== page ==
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Editor’s Note: Semil Shah is a contributor to TechCrunch. You can follow him on Twitter at @ semil.

Not another photo-sharing app!” is an oft-heard or tweeted phrase. After Instagram combined the power of a networked camera, classic filters, and snappy sharing to various networks to produce a mobile sensation prior to offering to Facebook, and after SnapChat developed a brand-new habits with more personal photosharing that never ever touched the web (or Facebook), a brand-new iPhone photosharing app is taking over my Twitter feed and, I believe, it’s simply a matter of time before it takes control of yours, too.

By now you might’ve heard of Frontback, the app that combines one shot from the regular iPhone camera with one shot from the front-facing camera to develop one image revealing exactly what you are seeing on top with a self-portrait of you at the bottom. It appears Frontback is a job born from Checkthis, a NYC-based business that has not raised much financing. Frontback seems basic enough, but that may be all that’s had to quickly grow. A couple of months ago, TechCrunch’s Romain Dillet wrote a piece about the app, and ever since, financiers from Lerer Ventures started making use of the app a lot (how I saw it), and then MG Siegler published about it on his blog (he’s typically precisely the money for brand-new image apps), and then … I was hooked.

The front-facing camera has not been leveraged by a lot of photo apps. Yes, there’s SnapChat, however it took a bit longer for the quality of the front-facing camera on the iPhone to be close to the routine (back) camera. In this video discussion I tape-recorded with K9 Ventures’ Manu Kumar, a specialist in computer vision and a prolific investor in such startups, he discusses how it’s generally changes in mobile hardware that opens the doors for software designers to build new experiences. (For example, future smart phones may consist of depth-sensing cameras to record and acknowledge actions.)

Before Frontback, Daily Booth tried to leverage the front-facing camera, however it was too early. Back in 2010, MG wrote a fantastic piece on TechCrunch about a talk given by Brian Pokorny, who at that time constructed Daily Booth (which likewise utilized the front-facing camera). In the talk, Pokorny talks about how most mobile photosharing apps utilize the regular camera and focus on “items,” however the front-facing camera concentrates on the cameraman and camerawoman, consequently producing an image which can be immediately engaging for an audience.

Frontback’s in-the-moment images are unblemished by filters and develop a more intimate, real-time media feel. When I see Frontbacks appear in my Twitter feed or when I am surfing through the app, the pictures shared on the network oftentimes make me feel as if I exist with the individuals I know. Instagram users shared all types of images on the network, images taken in the moment, however also images that were saved to the camera roll previously, images that were lifted from the internet or other apps, or even mobile web or phone screenshots. One result of this capacity to share any image is that Instagrams typically do not feel intimate or real-time, whereas Frontbacks mainly do.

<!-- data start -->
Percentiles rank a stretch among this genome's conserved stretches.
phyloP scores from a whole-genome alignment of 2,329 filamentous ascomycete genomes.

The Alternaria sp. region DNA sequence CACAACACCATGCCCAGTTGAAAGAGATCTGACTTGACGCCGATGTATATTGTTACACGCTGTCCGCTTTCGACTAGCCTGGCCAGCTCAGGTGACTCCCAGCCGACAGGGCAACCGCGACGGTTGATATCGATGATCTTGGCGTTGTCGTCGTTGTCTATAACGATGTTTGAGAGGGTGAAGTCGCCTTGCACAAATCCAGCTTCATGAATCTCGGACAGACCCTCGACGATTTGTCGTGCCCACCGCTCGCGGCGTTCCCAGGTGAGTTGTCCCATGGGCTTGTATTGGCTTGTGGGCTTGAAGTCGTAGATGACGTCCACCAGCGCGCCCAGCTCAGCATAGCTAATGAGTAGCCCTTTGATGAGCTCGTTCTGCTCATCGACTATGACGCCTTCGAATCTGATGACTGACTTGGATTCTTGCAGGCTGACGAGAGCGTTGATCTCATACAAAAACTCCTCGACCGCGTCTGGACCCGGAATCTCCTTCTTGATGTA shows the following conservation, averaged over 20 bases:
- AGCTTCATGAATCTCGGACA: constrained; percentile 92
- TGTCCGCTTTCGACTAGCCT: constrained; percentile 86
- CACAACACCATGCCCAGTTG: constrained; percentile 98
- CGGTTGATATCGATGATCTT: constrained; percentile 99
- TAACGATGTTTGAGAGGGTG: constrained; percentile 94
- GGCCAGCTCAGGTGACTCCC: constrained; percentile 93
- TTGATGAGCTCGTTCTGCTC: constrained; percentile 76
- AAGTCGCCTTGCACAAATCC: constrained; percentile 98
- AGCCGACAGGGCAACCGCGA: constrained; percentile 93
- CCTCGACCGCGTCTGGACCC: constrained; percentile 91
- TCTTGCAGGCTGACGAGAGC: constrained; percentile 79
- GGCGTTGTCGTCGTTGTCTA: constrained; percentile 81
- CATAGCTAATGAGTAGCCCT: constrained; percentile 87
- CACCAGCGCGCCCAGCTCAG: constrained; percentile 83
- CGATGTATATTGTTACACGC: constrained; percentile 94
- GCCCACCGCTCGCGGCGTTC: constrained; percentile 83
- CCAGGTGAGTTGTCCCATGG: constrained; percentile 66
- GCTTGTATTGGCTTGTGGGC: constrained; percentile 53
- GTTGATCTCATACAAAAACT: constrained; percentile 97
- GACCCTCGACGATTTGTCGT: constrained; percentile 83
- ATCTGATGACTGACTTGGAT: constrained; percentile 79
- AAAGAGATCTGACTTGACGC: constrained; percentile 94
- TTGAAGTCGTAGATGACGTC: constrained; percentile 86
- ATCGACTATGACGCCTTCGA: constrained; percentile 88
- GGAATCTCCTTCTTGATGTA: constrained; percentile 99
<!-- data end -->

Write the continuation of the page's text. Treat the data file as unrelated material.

“Selfies” have actually gone traditional after SnapChat and home owner like seeing and sharing themselves on camera. Not to be taken the wrong method, though I make sure Frontback will have its own Chatroulette minute, the up-and-coming generations not just communicate mostly with images and pictures, they wish to be in the shots they are taking too. One of my preferred creative and industrial applications of this was the brilliant Snoopify app by Snoop Lion, which is a clever app to jazz up your images with Snoop stickers, a few of which now cost $99!

Word-of-mouth virality occurs when people utilize it with buddies and reveal their friends the app, right there, live and personally. This is the “soft” part of exactly what makes the app special. I can’t show it with data, but can just say that when I am with buddies or my household and take a Frontback, I immediately reveal it to them and they all illuminate. Just today, a pal who just bought his first iPhone ever before and doesn’t truly utilize apps mentioned to me, upon seeing an image I created: “that’s smart.”

It’s certainly smart, and I suspect lots of users feel the exact same means. Now as summer season ends, and individuals return from trip, or settle into campus, an app like Frontback is positioned to expand quite quick if the stars line up (and if it can release an Android version quickly before it’s copied). And for those who bemoan photo apps, I’ll share a quote from Elon Musk previously this year at D11: “I really am not dismissive of reminders like photosharing apps. There’s a lot of reminders that provide a small quantity of value to a lot of home owner … Sharing with friends and family is terrific, if that puts a high value on a company, so be it.”